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October 24, 2002
WHAT HAPPENED: The Planning Commission postponed a vote for 60-days on a zoning text amendment that applies to mobile home parks so that the matter could be studied further. WHAT IT MEANS: The Planning Commission asked the Mobile Home Advisory Board to form a subcommittee that would look at the fair market value of mobile home parks. The city attorney's office initiated the zoning text amendment to incorporate minor renumbering changes in the California Civil Code.
June 20, 2002
Jose Paul Corona Members of Praise Christian Church are one step closer to getting back into the sanctuary they were kicked out of three days before Christmas. The City Council approved a zoning text amendment that allows for religious assembly as a permitted use for the Ellis-Goldenwest area. While religious assembly isn't explicitly prohibited from the Ellis-Goldenwest area -- it is not actually allowed in the area either, said Richard Barnard, Huntington Beach director of communications and special projects.
November 15, 2001
WHAT HAPPENED: The planning commission approved the conditional use permit for Sunrise Development, Inc. to construct a two-story, 97-unit assisted living facility in three buildings totaling 66,000-square-feet at 2134 Main St., north of Yorktown Avenue and west of Ranch Lane in Huntington Beach. WHAT IT MEANS: Before the project can get started, it must survive a 10-day appeal period, and the Huntington Beach City Council needs to approve a zoning map amendment that would allow the facility to be constructed on 4.82 acres of property, changing the facility's zoning from residential-medium density to public, semipublic use, said project planner Wayne Carvalho.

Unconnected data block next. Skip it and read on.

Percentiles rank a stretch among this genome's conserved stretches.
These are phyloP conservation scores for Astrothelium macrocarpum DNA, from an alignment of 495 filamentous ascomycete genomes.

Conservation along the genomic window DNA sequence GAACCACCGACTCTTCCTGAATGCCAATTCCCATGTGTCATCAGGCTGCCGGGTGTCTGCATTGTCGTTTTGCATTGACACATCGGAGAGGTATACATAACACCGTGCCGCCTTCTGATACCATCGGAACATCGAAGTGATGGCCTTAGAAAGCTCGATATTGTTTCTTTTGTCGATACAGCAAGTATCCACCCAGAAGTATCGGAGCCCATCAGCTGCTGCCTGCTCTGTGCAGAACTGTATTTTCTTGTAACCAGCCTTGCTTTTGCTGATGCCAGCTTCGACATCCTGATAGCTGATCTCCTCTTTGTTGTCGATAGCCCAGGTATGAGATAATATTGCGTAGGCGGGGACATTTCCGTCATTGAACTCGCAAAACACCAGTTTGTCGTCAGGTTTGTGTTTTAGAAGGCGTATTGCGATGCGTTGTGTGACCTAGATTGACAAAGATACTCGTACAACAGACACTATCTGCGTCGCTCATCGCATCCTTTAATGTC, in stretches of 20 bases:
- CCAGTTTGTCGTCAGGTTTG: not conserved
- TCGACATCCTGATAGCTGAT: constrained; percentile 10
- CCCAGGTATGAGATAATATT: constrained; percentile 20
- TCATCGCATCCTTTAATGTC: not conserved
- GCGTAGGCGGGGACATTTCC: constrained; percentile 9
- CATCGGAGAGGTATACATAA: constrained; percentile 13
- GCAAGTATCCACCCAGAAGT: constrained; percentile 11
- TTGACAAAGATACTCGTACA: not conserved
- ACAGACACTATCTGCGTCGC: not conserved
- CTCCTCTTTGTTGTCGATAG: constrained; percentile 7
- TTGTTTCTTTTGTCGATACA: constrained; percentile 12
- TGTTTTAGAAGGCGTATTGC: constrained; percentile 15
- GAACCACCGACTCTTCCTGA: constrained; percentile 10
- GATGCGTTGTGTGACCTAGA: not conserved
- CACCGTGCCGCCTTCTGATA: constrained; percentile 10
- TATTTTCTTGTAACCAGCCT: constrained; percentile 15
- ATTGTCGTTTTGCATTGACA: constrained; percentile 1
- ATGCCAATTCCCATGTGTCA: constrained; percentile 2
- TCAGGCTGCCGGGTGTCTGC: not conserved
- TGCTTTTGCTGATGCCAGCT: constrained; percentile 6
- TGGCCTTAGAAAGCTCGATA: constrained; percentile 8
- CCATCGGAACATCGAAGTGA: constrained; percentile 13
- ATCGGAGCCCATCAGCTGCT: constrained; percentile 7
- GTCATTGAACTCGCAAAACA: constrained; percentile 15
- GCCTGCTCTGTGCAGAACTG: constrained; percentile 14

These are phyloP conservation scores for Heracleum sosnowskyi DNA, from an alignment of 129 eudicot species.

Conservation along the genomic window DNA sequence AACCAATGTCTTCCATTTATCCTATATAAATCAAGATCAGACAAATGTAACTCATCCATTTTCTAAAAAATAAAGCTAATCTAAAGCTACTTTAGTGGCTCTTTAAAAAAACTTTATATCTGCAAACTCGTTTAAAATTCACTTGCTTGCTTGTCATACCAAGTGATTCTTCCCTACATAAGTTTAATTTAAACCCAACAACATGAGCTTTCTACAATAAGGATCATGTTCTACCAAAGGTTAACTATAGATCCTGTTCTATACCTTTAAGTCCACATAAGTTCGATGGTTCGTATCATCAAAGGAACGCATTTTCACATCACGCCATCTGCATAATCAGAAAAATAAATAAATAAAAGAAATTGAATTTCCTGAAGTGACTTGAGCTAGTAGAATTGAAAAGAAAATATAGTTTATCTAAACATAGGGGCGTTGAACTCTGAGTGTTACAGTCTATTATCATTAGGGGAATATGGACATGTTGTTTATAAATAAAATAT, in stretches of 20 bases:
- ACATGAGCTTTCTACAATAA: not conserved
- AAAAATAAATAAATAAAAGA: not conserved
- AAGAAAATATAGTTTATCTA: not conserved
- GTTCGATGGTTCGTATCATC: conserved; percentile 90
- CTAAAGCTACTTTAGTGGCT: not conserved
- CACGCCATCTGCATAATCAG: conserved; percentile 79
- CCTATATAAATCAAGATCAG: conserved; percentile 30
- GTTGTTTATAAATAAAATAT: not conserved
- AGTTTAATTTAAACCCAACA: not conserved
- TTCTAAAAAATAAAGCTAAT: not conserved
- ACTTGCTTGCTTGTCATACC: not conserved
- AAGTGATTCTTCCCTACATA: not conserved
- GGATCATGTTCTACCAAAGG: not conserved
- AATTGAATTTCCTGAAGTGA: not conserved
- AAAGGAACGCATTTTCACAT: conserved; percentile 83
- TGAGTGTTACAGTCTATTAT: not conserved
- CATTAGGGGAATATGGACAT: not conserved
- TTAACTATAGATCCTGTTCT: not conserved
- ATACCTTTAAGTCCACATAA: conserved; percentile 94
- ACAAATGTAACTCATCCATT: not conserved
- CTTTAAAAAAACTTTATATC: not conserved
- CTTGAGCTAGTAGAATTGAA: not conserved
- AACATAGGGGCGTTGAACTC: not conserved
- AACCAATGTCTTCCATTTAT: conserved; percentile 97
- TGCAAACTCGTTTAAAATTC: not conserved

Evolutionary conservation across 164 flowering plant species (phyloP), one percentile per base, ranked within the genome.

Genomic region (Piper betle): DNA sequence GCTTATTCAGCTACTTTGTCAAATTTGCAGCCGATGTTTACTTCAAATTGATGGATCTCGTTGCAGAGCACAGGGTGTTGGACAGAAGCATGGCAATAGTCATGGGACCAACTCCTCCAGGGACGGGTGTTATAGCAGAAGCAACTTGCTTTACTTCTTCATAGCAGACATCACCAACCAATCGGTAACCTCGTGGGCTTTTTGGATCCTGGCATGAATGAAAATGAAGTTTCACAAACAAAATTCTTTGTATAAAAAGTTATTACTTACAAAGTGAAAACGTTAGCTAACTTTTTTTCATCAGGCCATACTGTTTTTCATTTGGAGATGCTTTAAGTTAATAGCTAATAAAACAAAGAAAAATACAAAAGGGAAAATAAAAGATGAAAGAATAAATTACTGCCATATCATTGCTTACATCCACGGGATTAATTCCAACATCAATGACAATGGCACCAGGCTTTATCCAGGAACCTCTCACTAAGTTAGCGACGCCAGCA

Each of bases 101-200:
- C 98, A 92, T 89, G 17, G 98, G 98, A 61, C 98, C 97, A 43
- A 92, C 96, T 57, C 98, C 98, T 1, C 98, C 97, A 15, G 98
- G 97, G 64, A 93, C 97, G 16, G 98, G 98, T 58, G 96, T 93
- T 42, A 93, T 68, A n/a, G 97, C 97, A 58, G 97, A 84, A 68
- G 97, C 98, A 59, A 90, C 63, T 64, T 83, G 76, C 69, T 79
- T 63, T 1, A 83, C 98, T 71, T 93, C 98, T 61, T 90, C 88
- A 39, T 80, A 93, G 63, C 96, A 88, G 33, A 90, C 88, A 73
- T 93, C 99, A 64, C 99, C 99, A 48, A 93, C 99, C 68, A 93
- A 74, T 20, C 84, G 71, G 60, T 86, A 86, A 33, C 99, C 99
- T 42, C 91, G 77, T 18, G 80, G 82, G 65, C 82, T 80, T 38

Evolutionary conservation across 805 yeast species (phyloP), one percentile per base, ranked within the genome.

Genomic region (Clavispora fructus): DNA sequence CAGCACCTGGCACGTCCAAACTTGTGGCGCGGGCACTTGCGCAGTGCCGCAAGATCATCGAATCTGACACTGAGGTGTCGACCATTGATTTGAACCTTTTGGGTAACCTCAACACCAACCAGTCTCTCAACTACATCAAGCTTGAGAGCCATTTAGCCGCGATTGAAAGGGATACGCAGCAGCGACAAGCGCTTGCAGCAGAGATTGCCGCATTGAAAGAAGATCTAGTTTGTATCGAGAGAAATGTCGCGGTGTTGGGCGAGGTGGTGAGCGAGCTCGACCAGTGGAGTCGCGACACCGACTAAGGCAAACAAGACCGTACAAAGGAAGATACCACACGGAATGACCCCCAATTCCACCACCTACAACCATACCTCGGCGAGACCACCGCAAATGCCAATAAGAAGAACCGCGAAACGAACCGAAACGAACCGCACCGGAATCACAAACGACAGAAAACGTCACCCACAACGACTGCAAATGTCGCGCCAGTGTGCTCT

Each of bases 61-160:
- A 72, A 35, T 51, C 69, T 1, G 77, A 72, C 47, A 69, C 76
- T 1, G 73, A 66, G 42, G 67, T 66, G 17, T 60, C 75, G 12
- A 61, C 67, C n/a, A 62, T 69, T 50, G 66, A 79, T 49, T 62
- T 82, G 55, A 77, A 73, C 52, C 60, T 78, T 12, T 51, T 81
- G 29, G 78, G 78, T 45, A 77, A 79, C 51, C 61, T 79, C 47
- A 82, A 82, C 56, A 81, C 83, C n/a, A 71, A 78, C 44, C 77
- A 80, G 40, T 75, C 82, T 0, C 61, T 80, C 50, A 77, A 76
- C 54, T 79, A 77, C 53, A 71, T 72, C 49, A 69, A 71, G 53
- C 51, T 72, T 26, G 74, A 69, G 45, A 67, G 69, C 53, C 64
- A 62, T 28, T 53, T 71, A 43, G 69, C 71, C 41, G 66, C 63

By: | September 22, 2005
o7Here are items the Planning Commission will consider tonight. f7 SANTA ANA HEIGHTS FIRE STATION The city plans to build a fire station and training tower at the corner of Acacia Street and Mesa Drive in Santa Ana Heights, but the property's zoning needs to be changed first. Residents were initially concerned about the height of the tower, because it slightly exceeds what's now allowed in the area. But city staff members have hammered out a special zoning proposal that would list strict criteria for the design and operation of the fire facilities.
By: | August 27, 2005
o7Here are a few items the council considered Tuesday.f7 CULTURAL ARTS GRANTS The arts will get a $40,000 boost from the city, after the council approved grants to groups that will bring ballet, plays art and music to the city. Following the recommendation of the arts commission, the council agreed to fund projects such as performances of the "Nutcracker" for students, concerts by the Pacific Symphony and a touring play for elementary school students by South Coast Repertory Theatre.
October 5, 2000
Tariq Malik HUNTINGTON BEACH -- Property owners and residents in three neighborhoods can rest easy knowing that businesses should stay out of their communities. The city's Planning Commission unanimously denied a series of zoning changes last week that would designate several residential areas for commercial land use. The decision affects 90 properties between Aldrich and Alhambra avenues, east of Beach Boulevard; 20 residential structures between Warner Avenue and Blaylock Drive, and A and B streets; and 10 dwellings along Moonshadow Circle.
April 1, 2004
PEACE POLE DONATION The Church of Religious Science wants to donate a peace pole to the city and place it on city grounds. The church made the same offer last year, which sparked a debate about what can be accepted as gifts. The City Council will decide Monday whether to accept the pole, which reads "May Peace Prevail on Earth" in six languages. If accepted, the City Council will decide where it should be put. Possible locations include Huntington Beach Central Library, City Hall or the pier.
April 22, 2004